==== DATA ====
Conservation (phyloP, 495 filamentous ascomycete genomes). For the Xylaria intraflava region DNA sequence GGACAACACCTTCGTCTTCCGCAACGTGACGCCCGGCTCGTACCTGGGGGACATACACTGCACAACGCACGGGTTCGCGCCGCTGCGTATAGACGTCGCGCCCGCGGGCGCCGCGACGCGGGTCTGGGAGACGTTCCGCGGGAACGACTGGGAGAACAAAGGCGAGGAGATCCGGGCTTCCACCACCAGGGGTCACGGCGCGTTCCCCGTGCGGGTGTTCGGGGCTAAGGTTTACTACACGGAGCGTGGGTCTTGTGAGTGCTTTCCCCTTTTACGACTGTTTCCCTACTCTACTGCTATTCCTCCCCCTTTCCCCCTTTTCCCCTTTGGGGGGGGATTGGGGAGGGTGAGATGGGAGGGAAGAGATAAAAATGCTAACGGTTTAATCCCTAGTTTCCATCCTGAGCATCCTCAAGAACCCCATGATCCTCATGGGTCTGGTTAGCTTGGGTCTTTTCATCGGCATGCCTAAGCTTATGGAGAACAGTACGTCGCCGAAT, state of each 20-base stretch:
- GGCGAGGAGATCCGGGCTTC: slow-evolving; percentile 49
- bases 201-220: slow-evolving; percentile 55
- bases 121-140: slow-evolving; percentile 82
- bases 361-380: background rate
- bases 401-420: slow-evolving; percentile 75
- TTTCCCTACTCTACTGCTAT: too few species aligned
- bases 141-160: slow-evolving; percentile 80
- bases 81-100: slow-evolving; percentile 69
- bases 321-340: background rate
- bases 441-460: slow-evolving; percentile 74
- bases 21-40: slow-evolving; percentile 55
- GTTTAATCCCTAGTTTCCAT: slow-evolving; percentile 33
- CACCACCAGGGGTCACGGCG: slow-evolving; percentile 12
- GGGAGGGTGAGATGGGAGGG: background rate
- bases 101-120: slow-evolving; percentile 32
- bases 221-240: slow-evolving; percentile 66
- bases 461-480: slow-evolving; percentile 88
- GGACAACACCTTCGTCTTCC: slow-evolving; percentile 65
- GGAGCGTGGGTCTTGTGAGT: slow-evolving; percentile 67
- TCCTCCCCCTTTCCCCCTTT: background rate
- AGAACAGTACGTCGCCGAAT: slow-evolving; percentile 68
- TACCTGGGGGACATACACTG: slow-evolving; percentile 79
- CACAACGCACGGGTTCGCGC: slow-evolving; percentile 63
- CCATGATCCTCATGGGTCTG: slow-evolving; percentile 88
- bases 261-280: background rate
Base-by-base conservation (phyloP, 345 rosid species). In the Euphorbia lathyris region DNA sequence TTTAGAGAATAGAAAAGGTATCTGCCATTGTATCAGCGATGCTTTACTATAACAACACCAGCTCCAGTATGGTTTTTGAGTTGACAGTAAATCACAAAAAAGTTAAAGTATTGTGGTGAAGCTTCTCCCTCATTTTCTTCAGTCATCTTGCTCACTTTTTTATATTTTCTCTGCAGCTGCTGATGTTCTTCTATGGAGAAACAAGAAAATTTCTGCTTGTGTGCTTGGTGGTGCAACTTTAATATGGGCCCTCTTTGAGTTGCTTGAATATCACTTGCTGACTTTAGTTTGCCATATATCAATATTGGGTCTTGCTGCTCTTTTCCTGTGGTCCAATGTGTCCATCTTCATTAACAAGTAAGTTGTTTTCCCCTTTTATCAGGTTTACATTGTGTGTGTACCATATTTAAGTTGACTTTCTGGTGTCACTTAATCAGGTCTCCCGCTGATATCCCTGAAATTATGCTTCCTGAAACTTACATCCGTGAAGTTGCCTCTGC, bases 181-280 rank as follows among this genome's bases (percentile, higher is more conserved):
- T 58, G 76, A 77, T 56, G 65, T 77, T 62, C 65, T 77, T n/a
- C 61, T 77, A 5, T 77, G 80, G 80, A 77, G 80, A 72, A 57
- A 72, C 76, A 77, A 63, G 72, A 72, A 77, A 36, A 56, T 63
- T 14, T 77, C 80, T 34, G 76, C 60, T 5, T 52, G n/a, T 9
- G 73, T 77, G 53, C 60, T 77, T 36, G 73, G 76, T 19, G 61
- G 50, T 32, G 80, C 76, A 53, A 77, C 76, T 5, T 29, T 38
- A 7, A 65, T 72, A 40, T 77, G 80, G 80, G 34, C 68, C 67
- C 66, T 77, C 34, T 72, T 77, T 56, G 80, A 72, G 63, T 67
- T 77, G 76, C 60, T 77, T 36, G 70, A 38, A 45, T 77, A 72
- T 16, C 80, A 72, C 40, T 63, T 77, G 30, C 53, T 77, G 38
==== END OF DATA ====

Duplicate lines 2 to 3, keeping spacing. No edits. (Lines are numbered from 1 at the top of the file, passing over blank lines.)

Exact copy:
- GGCGAGGAGATCCGGGCTTC: slow-evolving; percentile 49
- bases 201-220: slow-evolving; percentile 55